Friday, 19 November 2010
Lord and Ladies awaiting
There is nothing surprising that both Eluned Morgan and Jenny Randerson should have accepted their respective party's nomination to the Lords, for it's very much part of the patronage system of Westminster parties. It is one of many weapons in the armoury of political parties that they can offer such rewards to politicians that have loyally served the 'party' without rocking the boat.
Both are members of parties whose first loyalty is the British state and all its glories. These glories include an anachronistic legislative chamber whose Members are not elected but stuffed full of old party hacks - an interesting form of law making body in a democracy. Quite why two intelligent women would want to give credence to such an institution is somewhat of a mystery.
Now why Dafydd Wigley would want to accept such an honour is an even greater puzzle.
For years Plaid Cymru took the view that as an undemocratic institution the House of Lords was very much a no go area. They refused to play, what they described as the 'British Establishment's game.' They decided to boycott the place.
This was the settled view of the party until relatively recently. Then in what can only be described a spectacular u-turn they decided to stand the policy on its head and nominate party members to the upper House.
Plaid, being Plaid, held an election of all party members to decide who would be their nominees. The three chosen was a certain D Wigley, no surprises there then; Eurfyl Ap Gwilym, he of Paxman fame and Janet Davies an ex-Assembly member.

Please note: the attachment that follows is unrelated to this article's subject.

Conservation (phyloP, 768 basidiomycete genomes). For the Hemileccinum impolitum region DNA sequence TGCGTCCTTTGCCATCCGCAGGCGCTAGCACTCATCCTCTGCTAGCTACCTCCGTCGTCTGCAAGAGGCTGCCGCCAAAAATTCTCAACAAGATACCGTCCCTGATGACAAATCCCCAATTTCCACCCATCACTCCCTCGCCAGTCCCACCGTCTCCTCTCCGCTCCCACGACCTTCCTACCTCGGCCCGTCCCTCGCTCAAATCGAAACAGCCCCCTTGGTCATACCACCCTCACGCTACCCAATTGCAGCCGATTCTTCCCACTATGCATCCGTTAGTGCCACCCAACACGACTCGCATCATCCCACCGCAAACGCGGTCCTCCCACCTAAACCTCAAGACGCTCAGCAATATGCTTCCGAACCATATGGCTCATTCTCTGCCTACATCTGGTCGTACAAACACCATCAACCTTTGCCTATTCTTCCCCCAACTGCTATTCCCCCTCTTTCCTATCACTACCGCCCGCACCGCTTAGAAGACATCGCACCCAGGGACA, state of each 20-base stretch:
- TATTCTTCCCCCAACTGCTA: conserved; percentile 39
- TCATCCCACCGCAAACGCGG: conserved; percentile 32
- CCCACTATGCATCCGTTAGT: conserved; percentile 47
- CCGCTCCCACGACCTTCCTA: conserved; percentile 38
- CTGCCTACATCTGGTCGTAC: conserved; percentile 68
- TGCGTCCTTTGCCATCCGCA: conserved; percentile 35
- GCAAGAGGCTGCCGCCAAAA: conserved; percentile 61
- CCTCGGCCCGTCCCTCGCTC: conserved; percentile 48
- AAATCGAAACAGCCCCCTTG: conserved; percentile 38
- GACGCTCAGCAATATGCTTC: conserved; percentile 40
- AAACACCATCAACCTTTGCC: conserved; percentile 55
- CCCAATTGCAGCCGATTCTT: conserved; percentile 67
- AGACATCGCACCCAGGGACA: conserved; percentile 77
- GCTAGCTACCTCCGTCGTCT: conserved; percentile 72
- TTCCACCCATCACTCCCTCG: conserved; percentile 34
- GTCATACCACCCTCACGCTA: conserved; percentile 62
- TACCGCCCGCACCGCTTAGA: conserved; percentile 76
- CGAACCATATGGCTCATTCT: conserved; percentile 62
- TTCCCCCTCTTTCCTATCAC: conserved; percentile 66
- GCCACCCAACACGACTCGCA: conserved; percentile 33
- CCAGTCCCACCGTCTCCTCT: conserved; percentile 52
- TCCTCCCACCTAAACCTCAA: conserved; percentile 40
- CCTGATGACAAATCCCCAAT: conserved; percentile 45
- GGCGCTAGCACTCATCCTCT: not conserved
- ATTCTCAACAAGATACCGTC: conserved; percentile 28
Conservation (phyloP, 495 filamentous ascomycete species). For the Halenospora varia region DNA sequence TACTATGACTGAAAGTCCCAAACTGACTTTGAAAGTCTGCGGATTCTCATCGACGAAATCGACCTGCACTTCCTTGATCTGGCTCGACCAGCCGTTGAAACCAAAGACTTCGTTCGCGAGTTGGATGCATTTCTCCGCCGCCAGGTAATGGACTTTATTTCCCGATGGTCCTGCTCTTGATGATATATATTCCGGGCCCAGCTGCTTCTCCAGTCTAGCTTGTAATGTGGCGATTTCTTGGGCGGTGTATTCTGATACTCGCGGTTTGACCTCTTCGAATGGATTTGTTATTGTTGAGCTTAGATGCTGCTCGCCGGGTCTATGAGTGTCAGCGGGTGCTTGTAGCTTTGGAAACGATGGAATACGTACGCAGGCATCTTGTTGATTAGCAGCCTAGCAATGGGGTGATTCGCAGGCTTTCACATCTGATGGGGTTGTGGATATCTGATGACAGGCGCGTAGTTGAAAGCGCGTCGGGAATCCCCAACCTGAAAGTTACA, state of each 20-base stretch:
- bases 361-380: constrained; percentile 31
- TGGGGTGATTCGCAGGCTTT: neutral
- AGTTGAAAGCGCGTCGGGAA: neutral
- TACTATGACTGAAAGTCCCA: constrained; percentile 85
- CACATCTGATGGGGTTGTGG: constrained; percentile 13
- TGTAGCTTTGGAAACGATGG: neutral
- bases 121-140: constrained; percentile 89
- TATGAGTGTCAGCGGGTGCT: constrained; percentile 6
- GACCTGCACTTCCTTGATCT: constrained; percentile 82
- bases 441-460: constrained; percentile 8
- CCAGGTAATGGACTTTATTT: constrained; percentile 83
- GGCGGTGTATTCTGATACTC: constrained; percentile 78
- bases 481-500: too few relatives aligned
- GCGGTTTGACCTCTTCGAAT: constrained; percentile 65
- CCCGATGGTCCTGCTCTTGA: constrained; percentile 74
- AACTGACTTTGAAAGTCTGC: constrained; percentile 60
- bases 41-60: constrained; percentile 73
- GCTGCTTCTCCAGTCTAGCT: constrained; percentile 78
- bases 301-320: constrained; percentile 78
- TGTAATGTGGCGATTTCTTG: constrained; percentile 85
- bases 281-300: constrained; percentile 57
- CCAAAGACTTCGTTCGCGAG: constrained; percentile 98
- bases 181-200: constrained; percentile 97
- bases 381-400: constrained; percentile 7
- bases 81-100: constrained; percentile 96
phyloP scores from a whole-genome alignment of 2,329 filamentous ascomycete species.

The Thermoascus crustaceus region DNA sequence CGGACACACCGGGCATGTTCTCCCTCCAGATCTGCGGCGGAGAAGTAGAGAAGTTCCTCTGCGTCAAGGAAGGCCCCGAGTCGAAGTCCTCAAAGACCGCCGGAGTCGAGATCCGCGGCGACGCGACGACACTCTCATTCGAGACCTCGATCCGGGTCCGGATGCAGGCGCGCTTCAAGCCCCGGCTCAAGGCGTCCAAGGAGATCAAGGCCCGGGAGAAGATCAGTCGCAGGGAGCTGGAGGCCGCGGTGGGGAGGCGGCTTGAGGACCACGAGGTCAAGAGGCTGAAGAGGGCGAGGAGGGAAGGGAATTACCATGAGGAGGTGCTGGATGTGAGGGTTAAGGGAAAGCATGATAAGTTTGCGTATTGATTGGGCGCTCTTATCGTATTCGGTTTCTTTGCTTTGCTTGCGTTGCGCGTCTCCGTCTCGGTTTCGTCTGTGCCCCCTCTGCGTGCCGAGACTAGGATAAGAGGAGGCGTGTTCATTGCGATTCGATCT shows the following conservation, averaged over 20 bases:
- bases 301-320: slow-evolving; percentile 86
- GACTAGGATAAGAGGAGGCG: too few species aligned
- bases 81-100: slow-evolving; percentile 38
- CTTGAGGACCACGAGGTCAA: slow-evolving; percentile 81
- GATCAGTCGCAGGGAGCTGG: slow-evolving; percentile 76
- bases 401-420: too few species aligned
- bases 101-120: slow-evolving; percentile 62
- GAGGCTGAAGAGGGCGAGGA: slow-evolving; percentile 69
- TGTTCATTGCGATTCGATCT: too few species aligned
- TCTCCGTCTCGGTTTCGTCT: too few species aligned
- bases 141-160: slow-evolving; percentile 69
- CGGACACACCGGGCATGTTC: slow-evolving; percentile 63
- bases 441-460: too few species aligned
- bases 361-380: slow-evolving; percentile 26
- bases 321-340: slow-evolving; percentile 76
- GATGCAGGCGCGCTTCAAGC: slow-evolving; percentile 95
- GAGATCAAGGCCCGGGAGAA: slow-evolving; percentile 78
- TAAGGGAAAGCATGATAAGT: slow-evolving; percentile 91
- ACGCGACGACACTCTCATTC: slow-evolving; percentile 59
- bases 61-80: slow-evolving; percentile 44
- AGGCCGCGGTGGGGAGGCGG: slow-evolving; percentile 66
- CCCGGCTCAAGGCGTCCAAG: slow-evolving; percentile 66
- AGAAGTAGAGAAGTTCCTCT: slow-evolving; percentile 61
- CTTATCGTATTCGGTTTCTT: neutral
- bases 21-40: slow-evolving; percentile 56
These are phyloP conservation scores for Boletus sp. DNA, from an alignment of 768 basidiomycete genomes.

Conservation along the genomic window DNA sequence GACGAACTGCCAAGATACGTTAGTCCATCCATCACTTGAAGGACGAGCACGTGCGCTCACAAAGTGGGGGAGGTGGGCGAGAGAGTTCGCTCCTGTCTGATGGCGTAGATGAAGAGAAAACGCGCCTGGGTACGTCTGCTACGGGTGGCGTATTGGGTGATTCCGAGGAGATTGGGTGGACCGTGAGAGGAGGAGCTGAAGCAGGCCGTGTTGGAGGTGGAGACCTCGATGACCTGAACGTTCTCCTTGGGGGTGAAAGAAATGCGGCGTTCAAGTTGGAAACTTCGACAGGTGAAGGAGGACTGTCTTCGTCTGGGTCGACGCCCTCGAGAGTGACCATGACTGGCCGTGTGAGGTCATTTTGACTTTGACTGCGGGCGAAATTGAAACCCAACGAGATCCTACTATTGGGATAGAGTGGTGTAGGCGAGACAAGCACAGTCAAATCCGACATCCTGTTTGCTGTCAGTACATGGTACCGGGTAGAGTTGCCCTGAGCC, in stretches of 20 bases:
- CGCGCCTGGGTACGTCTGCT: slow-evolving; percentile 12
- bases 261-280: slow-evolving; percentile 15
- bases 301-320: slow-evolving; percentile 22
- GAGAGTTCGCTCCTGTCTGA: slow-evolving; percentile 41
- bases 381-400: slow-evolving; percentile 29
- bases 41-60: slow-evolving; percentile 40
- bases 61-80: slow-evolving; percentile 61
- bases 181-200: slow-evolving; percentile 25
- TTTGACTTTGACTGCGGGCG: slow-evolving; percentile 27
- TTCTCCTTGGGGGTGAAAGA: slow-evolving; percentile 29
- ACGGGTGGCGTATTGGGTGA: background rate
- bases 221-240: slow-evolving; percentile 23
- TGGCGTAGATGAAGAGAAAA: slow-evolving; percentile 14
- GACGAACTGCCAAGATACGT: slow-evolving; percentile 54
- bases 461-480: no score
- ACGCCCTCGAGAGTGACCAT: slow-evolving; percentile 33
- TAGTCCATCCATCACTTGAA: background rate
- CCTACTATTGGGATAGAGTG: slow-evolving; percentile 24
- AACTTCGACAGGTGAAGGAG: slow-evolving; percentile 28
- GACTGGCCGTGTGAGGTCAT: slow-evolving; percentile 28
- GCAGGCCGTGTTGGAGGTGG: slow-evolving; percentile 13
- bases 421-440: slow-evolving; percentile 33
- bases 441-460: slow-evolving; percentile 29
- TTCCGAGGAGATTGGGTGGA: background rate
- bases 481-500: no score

There was only one little fly in the ointment and that was Prime Minister Gordon Brown. He wasn't having any of it. No "Nat" would get preferment on his watch. So Plaid have been kept waiting for a more sympathetic occupant in Number 10 - and now they clearly have one, in the form of David Cameron.
Now why should Plaid have changed their policy after years of principled opposition to the Lords. Well, it was all because of Peter Hain's Government of Wales Act.
This act meant that any proposal by the Welsh Assembly for new laws[Legislative Competence Orders] had to pass through the two Houses of Parliament in Westminster. So the Plaid Cymru leadership put forward a compelling case that they needed to be in the Lords so that they too could vote on LCOs as they passed through.
But, and there's always a 'but' in politics, if the referendum produces a 'yes' vote there will be no need for the House of Lords, or the Commons for that matter, to deal with Welsh only laws. These will be in the sole hands of Welsh Assembly members. The compelling case for Plaid Cymru members sitting in the Lords will vanish. It will be interesting to see if Mr Wigley or perhaps by then Lord Wigley will hand back his ermine and join the rest of the great unwashed!! Stranger things have been known to happen, but not very often.